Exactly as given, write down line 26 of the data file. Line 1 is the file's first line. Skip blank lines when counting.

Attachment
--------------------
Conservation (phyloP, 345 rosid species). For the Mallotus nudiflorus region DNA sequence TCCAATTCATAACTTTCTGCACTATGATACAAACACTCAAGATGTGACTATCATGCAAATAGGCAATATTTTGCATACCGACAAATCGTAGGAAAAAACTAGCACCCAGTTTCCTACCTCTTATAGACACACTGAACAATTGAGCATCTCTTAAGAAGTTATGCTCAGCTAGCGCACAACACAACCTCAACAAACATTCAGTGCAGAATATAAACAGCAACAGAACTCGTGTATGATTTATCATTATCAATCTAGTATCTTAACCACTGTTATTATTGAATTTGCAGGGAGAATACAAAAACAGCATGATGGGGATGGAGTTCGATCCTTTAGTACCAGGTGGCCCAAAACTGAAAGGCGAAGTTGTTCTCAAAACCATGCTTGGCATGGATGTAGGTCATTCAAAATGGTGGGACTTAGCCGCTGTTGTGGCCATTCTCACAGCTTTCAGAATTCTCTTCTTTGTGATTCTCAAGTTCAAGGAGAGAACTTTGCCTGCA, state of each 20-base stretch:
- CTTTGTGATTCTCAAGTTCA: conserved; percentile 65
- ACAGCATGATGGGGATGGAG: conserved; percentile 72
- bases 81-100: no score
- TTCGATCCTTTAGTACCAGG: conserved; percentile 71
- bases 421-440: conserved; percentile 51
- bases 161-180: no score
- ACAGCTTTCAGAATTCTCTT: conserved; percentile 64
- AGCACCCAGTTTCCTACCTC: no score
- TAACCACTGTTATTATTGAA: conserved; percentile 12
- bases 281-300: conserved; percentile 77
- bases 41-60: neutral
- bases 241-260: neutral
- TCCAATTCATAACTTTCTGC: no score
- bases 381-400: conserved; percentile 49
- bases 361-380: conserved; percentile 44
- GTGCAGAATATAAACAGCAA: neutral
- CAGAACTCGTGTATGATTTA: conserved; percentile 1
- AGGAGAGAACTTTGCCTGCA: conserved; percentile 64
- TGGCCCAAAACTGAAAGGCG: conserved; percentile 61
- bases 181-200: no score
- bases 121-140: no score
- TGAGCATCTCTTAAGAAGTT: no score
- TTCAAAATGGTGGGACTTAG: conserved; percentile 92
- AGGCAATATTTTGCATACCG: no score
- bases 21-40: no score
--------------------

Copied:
- bases 21-40: no score